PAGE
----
2016 was a record year for large HIPAA breaches, with covered U.S. healthcare entities reporting 133 cases that affected the private information of at least 500 individuals each.

This year is on pace to more than double that figure, with 221 major breaches reported to federal authorities already, as of Sept. 20, government records show.

The 66 percent increase - thus far - is driven by a sharp rise in the number of incidents designated as “Hacking/IT Incident,” which were up 82 percent, to 104 in 2017.

The second most common cause for a HIPAA breach this year was unauthorized access or disclosure, which totaled 69 cases.

An MSPmentor review of records maintained by the U.S. Department of Health and Human Services Office of Civil Rights (OCR) suggests hackers are stepping up attacks against healthcare targets, which hold the holy grail of data: Detailed medical information.

Healthcare records represent some of the most valuable data to hackers because in addition to names, addresses and Social Security numbers; they contain health insurance numbers and detailed treatment information that can be used in medical billing scams.

Where a record with a name and Social Security number might sell for between $1 and $3 each on the dark web, a detailed medical record could fetch as much as $100, according to one recent report.

OCR officials did not immediately respond to a request for that agency’s interpretation of the trends in HIPAA breach cases.

Eleven of the 12 biggest breaches in 2017 were attributed to “Hacking/IT Incident,” compared with just six of the top 12 breaches in 2016.

Ironically, this year’s biggest breach was the only one of the top 12 not caused by hacking.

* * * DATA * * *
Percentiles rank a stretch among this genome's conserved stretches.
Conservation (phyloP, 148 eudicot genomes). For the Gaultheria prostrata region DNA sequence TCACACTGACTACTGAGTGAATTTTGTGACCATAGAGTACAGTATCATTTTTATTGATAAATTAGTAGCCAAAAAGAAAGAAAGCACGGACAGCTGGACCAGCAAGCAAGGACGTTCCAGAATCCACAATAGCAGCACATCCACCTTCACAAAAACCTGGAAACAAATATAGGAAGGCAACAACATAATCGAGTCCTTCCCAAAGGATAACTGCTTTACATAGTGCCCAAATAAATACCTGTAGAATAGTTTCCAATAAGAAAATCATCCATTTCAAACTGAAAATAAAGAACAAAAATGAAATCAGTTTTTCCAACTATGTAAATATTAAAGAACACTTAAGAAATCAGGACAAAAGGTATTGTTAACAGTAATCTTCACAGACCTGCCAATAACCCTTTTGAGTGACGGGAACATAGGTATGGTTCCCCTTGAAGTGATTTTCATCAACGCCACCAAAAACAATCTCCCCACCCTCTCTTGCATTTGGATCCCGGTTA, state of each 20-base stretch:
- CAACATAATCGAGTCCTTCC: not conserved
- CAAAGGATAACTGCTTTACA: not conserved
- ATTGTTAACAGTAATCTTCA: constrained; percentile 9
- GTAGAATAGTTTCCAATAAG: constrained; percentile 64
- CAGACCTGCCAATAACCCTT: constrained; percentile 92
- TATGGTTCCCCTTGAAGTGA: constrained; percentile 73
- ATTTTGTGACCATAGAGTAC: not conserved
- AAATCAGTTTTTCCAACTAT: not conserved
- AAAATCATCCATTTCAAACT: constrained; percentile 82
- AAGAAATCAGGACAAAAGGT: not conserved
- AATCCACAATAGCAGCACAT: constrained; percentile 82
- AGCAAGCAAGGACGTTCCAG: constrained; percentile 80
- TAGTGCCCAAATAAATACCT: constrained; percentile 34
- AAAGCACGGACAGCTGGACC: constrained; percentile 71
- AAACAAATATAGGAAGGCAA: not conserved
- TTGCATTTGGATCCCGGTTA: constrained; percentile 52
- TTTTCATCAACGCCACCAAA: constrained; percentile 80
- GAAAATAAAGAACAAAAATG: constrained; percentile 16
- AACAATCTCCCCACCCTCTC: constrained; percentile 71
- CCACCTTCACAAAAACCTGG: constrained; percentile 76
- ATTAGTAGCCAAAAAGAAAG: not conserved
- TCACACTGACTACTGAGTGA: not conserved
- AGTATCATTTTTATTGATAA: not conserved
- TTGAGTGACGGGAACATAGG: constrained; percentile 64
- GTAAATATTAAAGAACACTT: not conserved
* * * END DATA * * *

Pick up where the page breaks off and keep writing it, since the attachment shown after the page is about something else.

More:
On March 1, officials at Commonwealth Health Corporation of Bowling Green, Ky., reported that 697,800 patient records were compromised because of an unspecified theft, according to federal data.

A lengthy OCR investigation is standard after such reports, and Commonwealth Health Corporation has issued no public explanation of the incident.

However on March 21, Med Center Health – a six-hospital chain owned by Commonwealth Health Corporation – announced it had been the victim of an inside job after an employee took records they allegedly planned to use in the development of a computer-based tool for an outside business interest.

“On January 4, 2017, during the course of an internal investigation, we determined that the former Med Center Health employee had, on two past occasions during their employment, obtained certain billing information by creating the appearance that they needed the information to carry out their job duties for Med Center Health,” the company said in a statement.

“To date, our investigation indicates that in August 2014 and February 2015 the individual in question obtained patient information on an encrypted CD and encrypted USB drive, without any work-related reason to do so,” the advisory to customers went on. “The billing information included patients’ names, addresses, Social Security numbers, health insurance information, diagnoses and procedure codes and charges for your medical services.”

Hospital officials said they delayed informing OCR officials until this year at the request of law enforcement.

“Law enforcement asked that we delay notification to patients or public announcement of the incident until now so as not to interfere with their investigation,” the Med Center Health statement said. “Now that law enforcement’s request for delay has ended, we are notifying patients as quickly as possible.”

The OCR investigation is being closely watched for clues about how federal regulators treat breaches involving encrypted media.

HIPAA laws require covered entities to report breaches affecting more than 500 individuals “without unreasonable delay” and always within 60 days.

But those rules apply to “unsecured” protected health information and it’s unclear whether the hospital company acted appropriately in waiting so long to inform the public and regulators.

If there’s one aspect of positive news from the data, it’s that the total number of individuals whose personal information was compromised in 2017 – nearly 4.2 million – is on pace to fall substantially compared to last year.

In 2016, the number of people whose personal information was compromised totaled just over 12.7 million.

Though that figure is more than three times this year’s total thus far, more than 11.6 million of the individuals’ information stolen in 2016 was compromised during the 12 biggest breaches.

Records of fewer than 1.1 million people were compromised during 2016’s other 121 breaches, combined.  

 

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